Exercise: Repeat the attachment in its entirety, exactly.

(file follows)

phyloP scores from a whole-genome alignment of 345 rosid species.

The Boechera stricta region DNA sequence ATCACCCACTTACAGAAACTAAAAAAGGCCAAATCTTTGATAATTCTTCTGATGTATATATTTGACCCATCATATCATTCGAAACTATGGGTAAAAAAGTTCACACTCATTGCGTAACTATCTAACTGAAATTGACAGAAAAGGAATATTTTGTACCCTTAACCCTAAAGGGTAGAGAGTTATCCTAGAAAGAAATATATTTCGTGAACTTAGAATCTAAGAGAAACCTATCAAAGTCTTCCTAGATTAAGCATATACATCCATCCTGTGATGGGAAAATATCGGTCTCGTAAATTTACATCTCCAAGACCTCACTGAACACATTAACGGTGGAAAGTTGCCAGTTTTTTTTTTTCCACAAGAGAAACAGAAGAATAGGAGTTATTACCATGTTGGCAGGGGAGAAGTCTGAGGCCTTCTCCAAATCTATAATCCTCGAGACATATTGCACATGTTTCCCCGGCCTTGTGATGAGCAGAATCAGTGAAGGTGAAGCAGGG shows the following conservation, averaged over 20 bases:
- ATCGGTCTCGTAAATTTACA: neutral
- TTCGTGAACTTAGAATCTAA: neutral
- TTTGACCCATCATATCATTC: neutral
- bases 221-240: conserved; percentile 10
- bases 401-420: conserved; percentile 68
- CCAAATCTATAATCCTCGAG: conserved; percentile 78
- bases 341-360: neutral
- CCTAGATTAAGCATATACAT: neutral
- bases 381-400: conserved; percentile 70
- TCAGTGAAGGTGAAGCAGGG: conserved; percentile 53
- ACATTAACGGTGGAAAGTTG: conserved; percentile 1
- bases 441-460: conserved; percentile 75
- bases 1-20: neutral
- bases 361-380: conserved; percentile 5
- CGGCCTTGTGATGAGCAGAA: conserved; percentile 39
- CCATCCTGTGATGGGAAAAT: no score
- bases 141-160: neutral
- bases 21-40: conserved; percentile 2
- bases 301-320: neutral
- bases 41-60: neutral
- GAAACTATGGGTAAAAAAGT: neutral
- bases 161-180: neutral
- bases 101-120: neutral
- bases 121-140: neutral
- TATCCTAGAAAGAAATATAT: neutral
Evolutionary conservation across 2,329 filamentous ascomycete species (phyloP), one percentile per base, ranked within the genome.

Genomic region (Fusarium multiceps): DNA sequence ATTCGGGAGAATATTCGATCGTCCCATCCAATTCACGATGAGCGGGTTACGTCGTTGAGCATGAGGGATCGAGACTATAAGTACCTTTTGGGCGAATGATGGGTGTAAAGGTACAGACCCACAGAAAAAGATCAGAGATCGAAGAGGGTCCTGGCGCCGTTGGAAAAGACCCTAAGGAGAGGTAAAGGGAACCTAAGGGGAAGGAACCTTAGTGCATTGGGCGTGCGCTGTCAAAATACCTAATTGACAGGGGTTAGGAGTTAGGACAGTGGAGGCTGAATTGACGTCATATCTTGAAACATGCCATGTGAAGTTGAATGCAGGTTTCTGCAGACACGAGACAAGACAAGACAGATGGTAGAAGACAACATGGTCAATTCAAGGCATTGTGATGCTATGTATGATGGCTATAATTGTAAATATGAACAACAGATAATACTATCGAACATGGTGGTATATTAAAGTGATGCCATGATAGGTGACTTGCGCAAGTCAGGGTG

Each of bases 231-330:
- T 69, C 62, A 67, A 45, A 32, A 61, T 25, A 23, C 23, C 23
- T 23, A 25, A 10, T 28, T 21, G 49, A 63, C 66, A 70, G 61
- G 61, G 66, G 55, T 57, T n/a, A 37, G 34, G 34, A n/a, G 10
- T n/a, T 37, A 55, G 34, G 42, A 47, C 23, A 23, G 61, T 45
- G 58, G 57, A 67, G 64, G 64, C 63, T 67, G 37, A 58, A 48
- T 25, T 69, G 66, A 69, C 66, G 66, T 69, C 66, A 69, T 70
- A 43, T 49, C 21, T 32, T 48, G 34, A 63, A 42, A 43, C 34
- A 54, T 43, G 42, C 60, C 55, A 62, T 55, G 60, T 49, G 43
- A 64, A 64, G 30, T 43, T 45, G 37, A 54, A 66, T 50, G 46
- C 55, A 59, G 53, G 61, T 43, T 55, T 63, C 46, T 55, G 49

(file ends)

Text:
phyloP scores from a whole-genome alignment of 345 rosid species.

The Boechera stricta region DNA sequence ATCACCCACTTACAGAAACTAAAAAAGGCCAAATCTTTGATAATTCTTCTGATGTATATATTTGACCCATCATATCATTCGAAACTATGGGTAAAAAAGTTCACACTCATTGCGTAACTATCTAACTGAAATTGACAGAAAAGGAATATTTTGTACCCTTAACCCTAAAGGGTAGAGAGTTATCCTAGAAAGAAATATATTTCGTGAACTTAGAATCTAAGAGAAACCTATCAAAGTCTTCCTAGATTAAGCATATACATCCATCCTGTGATGGGAAAATATCGGTCTCGTAAATTTACATCTCCAAGACCTCACTGAACACATTAACGGTGGAAAGTTGCCAGTTTTTTTTTTTCCACAAGAGAAACAGAAGAATAGGAGTTATTACCATGTTGGCAGGGGAGAAGTCTGAGGCCTTCTCCAAATCTATAATCCTCGAGACATATTGCACATGTTTCCCCGGCCTTGTGATGAGCAGAATCAGTGAAGGTGAAGCAGGG shows the following conservation, averaged over 20 bases:
- ATCGGTCTCGTAAATTTACA: neutral
- TTCGTGAACTTAGAATCTAA: neutral
- TTTGACCCATCATATCATTC: neutral
- bases 221-240: conserved; percentile 10
- bases 401-420: conserved; percentile 68
- CCAAATCTATAATCCTCGAG: conserved; percentile 78
- bases 341-360: neutral
- CCTAGATTAAGCATATACAT: neutral
- bases 381-400: conserved; percentile 70
- TCAGTGAAGGTGAAGCAGGG: conserved; percentile 53
- ACATTAACGGTGGAAAGTTG: conserved; percentile 1
- bases 441-460: conserved; percentile 75
- bases 1-20: neutral
- bases 361-380: conserved; percentile 5
- CGGCCTTGTGATGAGCAGAA: conserved; percentile 39
- CCATCCTGTGATGGGAAAAT: no score
- bases 141-160: neutral
- bases 21-40: conserved; percentile 2
- bases 301-320: neutral
- bases 41-60: neutral
- GAAACTATGGGTAAAAAAGT: neutral
- bases 161-180: neutral
- bases 101-120: neutral
- bases 121-140: neutral
- TATCCTAGAAAGAAATATAT: neutral
Evolutionary conservation across 2,329 filamentous ascomycete species (phyloP), one percentile per base, ranked within the genome.

Genomic region (Fusarium multiceps): DNA sequence ATTCGGGAGAATATTCGATCGTCCCATCCAATTCACGATGAGCGGGTTACGTCGTTGAGCATGAGGGATCGAGACTATAAGTACCTTTTGGGCGAATGATGGGTGTAAAGGTACAGACCCACAGAAAAAGATCAGAGATCGAAGAGGGTCCTGGCGCCGTTGGAAAAGACCCTAAGGAGAGGTAAAGGGAACCTAAGGGGAAGGAACCTTAGTGCATTGGGCGTGCGCTGTCAAAATACCTAATTGACAGGGGTTAGGAGTTAGGACAGTGGAGGCTGAATTGACGTCATATCTTGAAACATGCCATGTGAAGTTGAATGCAGGTTTCTGCAGACACGAGACAAGACAAGACAGATGGTAGAAGACAACATGGTCAATTCAAGGCATTGTGATGCTATGTATGATGGCTATAATTGTAAATATGAACAACAGATAATACTATCGAACATGGTGGTATATTAAAGTGATGCCATGATAGGTGACTTGCGCAAGTCAGGGTG

Each of bases 231-330:
- T 69, C 62, A 67, A 45, A 32, A 61, T 25, A 23, C 23, C 23
- T 23, A 25, A 10, T 28, T 21, G 49, A 63, C 66, A 70, G 61
- G 61, G 66, G 55, T 57, T n/a, A 37, G 34, G 34, A n/a, G 10
- T n/a, T 37, A 55, G 34, G 42, A 47, C 23, A 23, G 61, T 45
- G 58, G 57, A 67, G 64, G 64, C 63, T 67, G 37, A 58, A 48
- T 25, T 69, G 66, A 69, C 66, G 66, T 69, C 66, A 69, T 70
- A 43, T 49, C 21, T 32, T 48, G 34, A 63, A 42, A 43, C 34
- A 54, T 43, G 42, C 60, C 55, A 62, T 55, G 60, T 49, G 43
- A 64, A 64, G 30, T 43, T 45, G 37, A 54, A 66, T 50, G 46
- C 55, A 59, G 53, G 61, T 43, T 55, T 63, C 46, T 55, G 49